Did You Know You Can Get Disqualified For Serious Misconduct?

Golf is built on the foundations of conduct, honesty and integrity but the very first rule dictates that you can be disqualified for misconduct. We'll take a closer look

Golfer throws club in anger
(Image credit: Future)

The first rule of Fight Club and the first rule of golf are surprisingly similar. Whilst you are encouraged to talk about golf as much as humanly possible, they are both about conduct. Raymond Floyd once said “they call it golf because all other four letter words were taken” and as true as that may be, if your actions are considered to be misconduct, you can be disqualified.

The rules of golf can be complex but the first rule is simple. Firstly, you must play the course and the ball as it lies and play by the rules and the spirit of the game. Within that you must act with integrity, honesty and show consideration to others and the golf course.

Strictly speaking there is no penalty within the rules for failing to act in this way, except that the Committee may disqualify a player for acting contrary to the spirit of the game if it finds the player has committed serious misconduct.

Penalties other than disqualification may be imposed for player misconduct if those penalties are adopted as part of a Code of Conduct under Rule 1.2b. If the Committee does not set a Code of Conduct, the only penalty available for an act that is contrary is disqualification.

What Is Serious Misconduct in golf?

In short, misconduct is behaviour and actions that are far removed from the expected norm in golf where the most severe sanction of removing a person from a competition is justified. By and large this includes dishonesty, deliberately interfering with another player’s rights, causing damage or endangering the safety of others.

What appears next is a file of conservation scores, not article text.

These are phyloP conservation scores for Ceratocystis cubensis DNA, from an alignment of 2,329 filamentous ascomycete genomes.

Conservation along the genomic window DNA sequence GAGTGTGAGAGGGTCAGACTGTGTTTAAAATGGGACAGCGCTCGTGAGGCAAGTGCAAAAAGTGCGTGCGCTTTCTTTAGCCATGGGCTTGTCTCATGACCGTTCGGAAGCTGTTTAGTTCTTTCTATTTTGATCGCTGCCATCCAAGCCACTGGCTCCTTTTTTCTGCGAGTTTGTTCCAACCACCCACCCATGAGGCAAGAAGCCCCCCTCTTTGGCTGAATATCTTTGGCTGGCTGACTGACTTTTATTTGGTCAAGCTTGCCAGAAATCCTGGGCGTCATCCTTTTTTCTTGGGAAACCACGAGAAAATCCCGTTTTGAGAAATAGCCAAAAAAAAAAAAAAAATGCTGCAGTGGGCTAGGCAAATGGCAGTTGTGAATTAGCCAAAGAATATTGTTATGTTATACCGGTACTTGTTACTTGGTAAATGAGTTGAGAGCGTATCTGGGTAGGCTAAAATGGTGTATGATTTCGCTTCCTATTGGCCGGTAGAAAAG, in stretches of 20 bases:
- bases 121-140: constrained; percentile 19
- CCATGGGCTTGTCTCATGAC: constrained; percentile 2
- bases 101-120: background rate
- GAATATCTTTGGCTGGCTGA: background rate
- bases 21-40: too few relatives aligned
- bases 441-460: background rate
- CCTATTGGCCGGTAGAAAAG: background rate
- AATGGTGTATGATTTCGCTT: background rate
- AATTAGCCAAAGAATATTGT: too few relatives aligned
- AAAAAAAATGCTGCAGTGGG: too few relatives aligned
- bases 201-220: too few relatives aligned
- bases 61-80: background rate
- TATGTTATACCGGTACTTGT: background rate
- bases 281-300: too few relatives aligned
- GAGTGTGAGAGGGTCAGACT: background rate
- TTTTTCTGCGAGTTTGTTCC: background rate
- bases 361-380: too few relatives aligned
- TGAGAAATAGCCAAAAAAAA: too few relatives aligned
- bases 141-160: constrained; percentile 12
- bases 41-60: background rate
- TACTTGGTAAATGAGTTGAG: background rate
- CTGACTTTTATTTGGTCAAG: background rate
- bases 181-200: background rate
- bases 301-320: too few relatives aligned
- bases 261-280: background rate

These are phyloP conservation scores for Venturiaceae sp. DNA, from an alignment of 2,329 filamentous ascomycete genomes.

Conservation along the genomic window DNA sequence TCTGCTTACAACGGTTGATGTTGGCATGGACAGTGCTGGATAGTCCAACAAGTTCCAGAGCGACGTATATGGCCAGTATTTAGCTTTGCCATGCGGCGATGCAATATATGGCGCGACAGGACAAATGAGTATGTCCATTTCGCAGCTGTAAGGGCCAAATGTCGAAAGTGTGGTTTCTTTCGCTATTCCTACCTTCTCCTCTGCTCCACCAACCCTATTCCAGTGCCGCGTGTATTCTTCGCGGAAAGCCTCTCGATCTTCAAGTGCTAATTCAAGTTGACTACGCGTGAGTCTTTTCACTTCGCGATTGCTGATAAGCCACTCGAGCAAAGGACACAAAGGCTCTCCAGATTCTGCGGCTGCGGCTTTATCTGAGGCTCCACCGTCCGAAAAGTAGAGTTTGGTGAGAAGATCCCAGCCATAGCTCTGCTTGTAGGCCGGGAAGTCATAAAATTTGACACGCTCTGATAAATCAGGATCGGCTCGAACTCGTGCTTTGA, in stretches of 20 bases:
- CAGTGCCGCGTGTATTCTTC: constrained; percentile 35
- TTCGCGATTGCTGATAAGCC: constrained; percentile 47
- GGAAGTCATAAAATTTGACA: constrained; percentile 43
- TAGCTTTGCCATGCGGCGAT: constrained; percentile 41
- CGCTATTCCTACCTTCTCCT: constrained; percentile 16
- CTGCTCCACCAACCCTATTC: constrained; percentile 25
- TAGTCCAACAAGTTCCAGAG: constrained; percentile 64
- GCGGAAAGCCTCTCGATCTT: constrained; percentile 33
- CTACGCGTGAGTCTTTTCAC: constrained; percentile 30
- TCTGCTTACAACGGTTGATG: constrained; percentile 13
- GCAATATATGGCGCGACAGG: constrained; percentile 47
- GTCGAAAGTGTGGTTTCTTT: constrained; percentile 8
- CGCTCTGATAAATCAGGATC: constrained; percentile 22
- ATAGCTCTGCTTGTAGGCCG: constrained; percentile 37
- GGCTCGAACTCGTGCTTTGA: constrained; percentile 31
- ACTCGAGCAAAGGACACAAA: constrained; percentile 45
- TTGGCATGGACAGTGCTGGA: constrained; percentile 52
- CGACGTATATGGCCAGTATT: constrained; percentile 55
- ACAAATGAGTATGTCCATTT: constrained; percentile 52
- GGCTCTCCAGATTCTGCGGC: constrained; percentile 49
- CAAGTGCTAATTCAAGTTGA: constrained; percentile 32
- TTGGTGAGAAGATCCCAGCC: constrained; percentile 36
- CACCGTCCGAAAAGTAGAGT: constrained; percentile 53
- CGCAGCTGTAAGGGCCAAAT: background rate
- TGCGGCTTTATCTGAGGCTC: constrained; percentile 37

When considering a disqualification, the Committee will take into account all facts before determining its severity. Even if the Committee determines the misconduct to be serious, it may take the view that it is appropriate to warn the player instead of disqualifying in the first instance.  

Whilst the R&A don't provide an exhaustive list of possible actions that could be deemed misconduct, and it is down to the Committee to determine the severity of the actions, this might help:

  • Intentionally causing serious damage to a putting green
  • Slamming a club to the ground and causing damage to the turf
  • Disagreeing with the course setup and taking action to move tee-markers or boundary stakes 
  • Throwing a club towards another player or spectator
  • Deliberately distracting another player whilst they are making a stroke
  • Repeatedly refusing to lift a ball at rest when it interferes with another player
  • Deliberately playing away from the hole and then towards the hole to assist the player's partner (such as helping the player's partner learn the break on the putting green)
  • Deliberately not playing in accordance with the rules and potentially gaining a significant advantage by doing so, despite incurring a penalty for a breach of the relevant rule
  • Repeatedly using vulgar or offensive language
  • Using a handicap that has been established for the purpose of providing an unfair advantage or using the round being played to establish such a handicap

Disqualification for misconduct is rare but cast your mind back to the 2019 Saudi Invitational where Sergio Garcia was disqualified for intentionally damaging the green in frustration. 

See more
James Hibbitt

James joined Golf Monthly having previously written for other digital outlets. He is obsessed with all areas of the game – from tournament golf, to history, equipment, technique and travel. He is also an avid collector of memorabilia; with items from the likes of Bobby Jones, Tiger Woods, Francis Ouimet, Arnold Palmer, Lee Trevino, Adam Scott and Ernie Els. As well as writing for Golf Monthly, James’ golfing highlight is fist bumping Phil Mickelson on his way to winning the Open Championship at Muirfield in 2013. James grew up on the east coast of England and is the third generation of his golfing family. He now resides in Leeds and is a member of Cobble Hall Golf Club with a handicap index of 1.7. His favourite films are The Legend of Bagger Vance and Tin Cup.